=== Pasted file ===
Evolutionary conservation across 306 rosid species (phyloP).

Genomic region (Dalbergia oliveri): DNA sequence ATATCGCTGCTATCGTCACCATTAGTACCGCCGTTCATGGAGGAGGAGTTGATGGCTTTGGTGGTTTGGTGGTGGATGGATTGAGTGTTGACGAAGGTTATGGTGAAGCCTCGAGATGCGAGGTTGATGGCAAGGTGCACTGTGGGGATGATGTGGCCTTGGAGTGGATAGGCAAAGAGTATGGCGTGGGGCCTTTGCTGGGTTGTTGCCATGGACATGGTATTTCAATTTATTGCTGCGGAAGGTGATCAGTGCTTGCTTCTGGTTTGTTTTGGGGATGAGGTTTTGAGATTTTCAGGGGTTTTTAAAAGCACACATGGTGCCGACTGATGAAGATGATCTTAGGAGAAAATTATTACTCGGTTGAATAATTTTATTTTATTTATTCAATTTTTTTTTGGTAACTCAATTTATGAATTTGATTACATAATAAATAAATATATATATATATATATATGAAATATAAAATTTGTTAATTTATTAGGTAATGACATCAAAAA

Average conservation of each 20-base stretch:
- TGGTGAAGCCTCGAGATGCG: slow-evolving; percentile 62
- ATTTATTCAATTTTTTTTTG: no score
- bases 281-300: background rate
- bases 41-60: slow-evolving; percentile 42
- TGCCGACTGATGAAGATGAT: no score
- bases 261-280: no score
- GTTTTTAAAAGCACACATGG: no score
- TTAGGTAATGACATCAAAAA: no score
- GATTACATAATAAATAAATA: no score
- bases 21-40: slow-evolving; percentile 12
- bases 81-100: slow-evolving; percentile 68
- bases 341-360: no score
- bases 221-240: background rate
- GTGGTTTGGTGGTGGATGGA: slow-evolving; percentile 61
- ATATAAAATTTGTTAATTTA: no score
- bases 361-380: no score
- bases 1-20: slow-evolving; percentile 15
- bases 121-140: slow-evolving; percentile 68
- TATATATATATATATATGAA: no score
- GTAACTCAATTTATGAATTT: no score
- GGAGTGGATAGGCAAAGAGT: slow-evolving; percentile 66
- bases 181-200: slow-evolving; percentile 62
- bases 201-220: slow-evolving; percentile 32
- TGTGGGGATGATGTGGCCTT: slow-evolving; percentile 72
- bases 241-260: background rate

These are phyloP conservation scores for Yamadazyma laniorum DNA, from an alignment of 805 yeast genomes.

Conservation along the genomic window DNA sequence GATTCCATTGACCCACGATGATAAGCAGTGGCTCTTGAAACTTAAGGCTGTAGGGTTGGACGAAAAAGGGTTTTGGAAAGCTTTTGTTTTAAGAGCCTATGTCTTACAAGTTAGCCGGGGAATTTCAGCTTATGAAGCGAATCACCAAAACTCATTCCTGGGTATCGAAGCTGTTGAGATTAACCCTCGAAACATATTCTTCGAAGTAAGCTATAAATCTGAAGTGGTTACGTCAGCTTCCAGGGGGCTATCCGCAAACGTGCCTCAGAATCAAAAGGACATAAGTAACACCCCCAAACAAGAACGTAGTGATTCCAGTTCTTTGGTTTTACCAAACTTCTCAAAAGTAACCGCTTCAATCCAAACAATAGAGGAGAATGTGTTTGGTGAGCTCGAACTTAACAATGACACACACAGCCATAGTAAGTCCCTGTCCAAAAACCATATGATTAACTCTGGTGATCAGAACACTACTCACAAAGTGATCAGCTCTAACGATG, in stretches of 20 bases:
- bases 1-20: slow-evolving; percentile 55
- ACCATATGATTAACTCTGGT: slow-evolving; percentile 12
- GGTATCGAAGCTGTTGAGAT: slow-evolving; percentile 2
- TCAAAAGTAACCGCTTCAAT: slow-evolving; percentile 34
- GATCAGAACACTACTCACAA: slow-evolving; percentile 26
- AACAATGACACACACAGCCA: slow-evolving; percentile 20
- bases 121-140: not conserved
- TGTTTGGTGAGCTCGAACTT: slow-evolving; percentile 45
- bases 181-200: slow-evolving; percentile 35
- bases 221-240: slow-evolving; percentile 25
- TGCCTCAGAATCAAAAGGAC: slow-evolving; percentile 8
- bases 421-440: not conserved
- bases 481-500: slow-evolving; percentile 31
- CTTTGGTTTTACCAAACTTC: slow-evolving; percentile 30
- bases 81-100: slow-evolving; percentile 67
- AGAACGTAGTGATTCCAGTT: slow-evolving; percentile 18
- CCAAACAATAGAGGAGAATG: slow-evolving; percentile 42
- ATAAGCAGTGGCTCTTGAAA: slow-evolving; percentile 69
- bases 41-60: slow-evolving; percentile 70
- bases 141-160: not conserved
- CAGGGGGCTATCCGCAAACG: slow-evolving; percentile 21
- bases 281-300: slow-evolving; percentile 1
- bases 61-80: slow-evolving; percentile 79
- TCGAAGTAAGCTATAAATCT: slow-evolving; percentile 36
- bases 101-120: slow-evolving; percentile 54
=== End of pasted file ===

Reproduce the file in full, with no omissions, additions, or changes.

Evolutionary conservation across 306 rosid species (phyloP).

Genomic region (Dalbergia oliveri): DNA sequence ATATCGCTGCTATCGTCACCATTAGTACCGCCGTTCATGGAGGAGGAGTTGATGGCTTTGGTGGTTTGGTGGTGGATGGATTGAGTGTTGACGAAGGTTATGGTGAAGCCTCGAGATGCGAGGTTGATGGCAAGGTGCACTGTGGGGATGATGTGGCCTTGGAGTGGATAGGCAAAGAGTATGGCGTGGGGCCTTTGCTGGGTTGTTGCCATGGACATGGTATTTCAATTTATTGCTGCGGAAGGTGATCAGTGCTTGCTTCTGGTTTGTTTTGGGGATGAGGTTTTGAGATTTTCAGGGGTTTTTAAAAGCACACATGGTGCCGACTGATGAAGATGATCTTAGGAGAAAATTATTACTCGGTTGAATAATTTTATTTTATTTATTCAATTTTTTTTTGGTAACTCAATTTATGAATTTGATTACATAATAAATAAATATATATATATATATATATGAAATATAAAATTTGTTAATTTATTAGGTAATGACATCAAAAA

Average conservation of each 20-base stretch:
- TGGTGAAGCCTCGAGATGCG: slow-evolving; percentile 62
- ATTTATTCAATTTTTTTTTG: no score
- bases 281-300: background rate
- bases 41-60: slow-evolving; percentile 42
- TGCCGACTGATGAAGATGAT: no score
- bases 261-280: no score
- GTTTTTAAAAGCACACATGG: no score
- TTAGGTAATGACATCAAAAA: no score
- GATTACATAATAAATAAATA: no score
- bases 21-40: slow-evolving; percentile 12
- bases 81-100: slow-evolving; percentile 68
- bases 341-360: no score
- bases 221-240: background rate
- GTGGTTTGGTGGTGGATGGA: slow-evolving; percentile 61
- ATATAAAATTTGTTAATTTA: no score
- bases 361-380: no score
- bases 1-20: slow-evolving; percentile 15
- bases 121-140: slow-evolving; percentile 68
- TATATATATATATATATGAA: no score
- GTAACTCAATTTATGAATTT: no score
- GGAGTGGATAGGCAAAGAGT: slow-evolving; percentile 66
- bases 181-200: slow-evolving; percentile 62
- bases 201-220: slow-evolving; percentile 32
- TGTGGGGATGATGTGGCCTT: slow-evolving; percentile 72
- bases 241-260: background rate

These are phyloP conservation scores for Yamadazyma laniorum DNA, from an alignment of 805 yeast genomes.

Conservation along the genomic window DNA sequence GATTCCATTGACCCACGATGATAAGCAGTGGCTCTTGAAACTTAAGGCTGTAGGGTTGGACGAAAAAGGGTTTTGGAAAGCTTTTGTTTTAAGAGCCTATGTCTTACAAGTTAGCCGGGGAATTTCAGCTTATGAAGCGAATCACCAAAACTCATTCCTGGGTATCGAAGCTGTTGAGATTAACCCTCGAAACATATTCTTCGAAGTAAGCTATAAATCTGAAGTGGTTACGTCAGCTTCCAGGGGGCTATCCGCAAACGTGCCTCAGAATCAAAAGGACATAAGTAACACCCCCAAACAAGAACGTAGTGATTCCAGTTCTTTGGTTTTACCAAACTTCTCAAAAGTAACCGCTTCAATCCAAACAATAGAGGAGAATGTGTTTGGTGAGCTCGAACTTAACAATGACACACACAGCCATAGTAAGTCCCTGTCCAAAAACCATATGATTAACTCTGGTGATCAGAACACTACTCACAAAGTGATCAGCTCTAACGATG, in stretches of 20 bases:
- bases 1-20: slow-evolving; percentile 55
- ACCATATGATTAACTCTGGT: slow-evolving; percentile 12
- GGTATCGAAGCTGTTGAGAT: slow-evolving; percentile 2
- TCAAAAGTAACCGCTTCAAT: slow-evolving; percentile 34
- GATCAGAACACTACTCACAA: slow-evolving; percentile 26
- AACAATGACACACACAGCCA: slow-evolving; percentile 20
- bases 121-140: not conserved
- TGTTTGGTGAGCTCGAACTT: slow-evolving; percentile 45
- bases 181-200: slow-evolving; percentile 35
- bases 221-240: slow-evolving; percentile 25
- TGCCTCAGAATCAAAAGGAC: slow-evolving; percentile 8
- bases 421-440: not conserved
- bases 481-500: slow-evolving; percentile 31
- CTTTGGTTTTACCAAACTTC: slow-evolving; percentile 30
- bases 81-100: slow-evolving; percentile 67
- AGAACGTAGTGATTCCAGTT: slow-evolving; percentile 18
- CCAAACAATAGAGGAGAATG: slow-evolving; percentile 42
- ATAAGCAGTGGCTCTTGAAA: slow-evolving; percentile 69
- bases 41-60: slow-evolving; percentile 70
- bases 141-160: not conserved
- CAGGGGGCTATCCGCAAACG: slow-evolving; percentile 21
- bases 281-300: slow-evolving; percentile 1
- bases 61-80: slow-evolving; percentile 79
- TCGAAGTAAGCTATAAATCT: slow-evolving; percentile 36
- bases 101-120: slow-evolving; percentile 54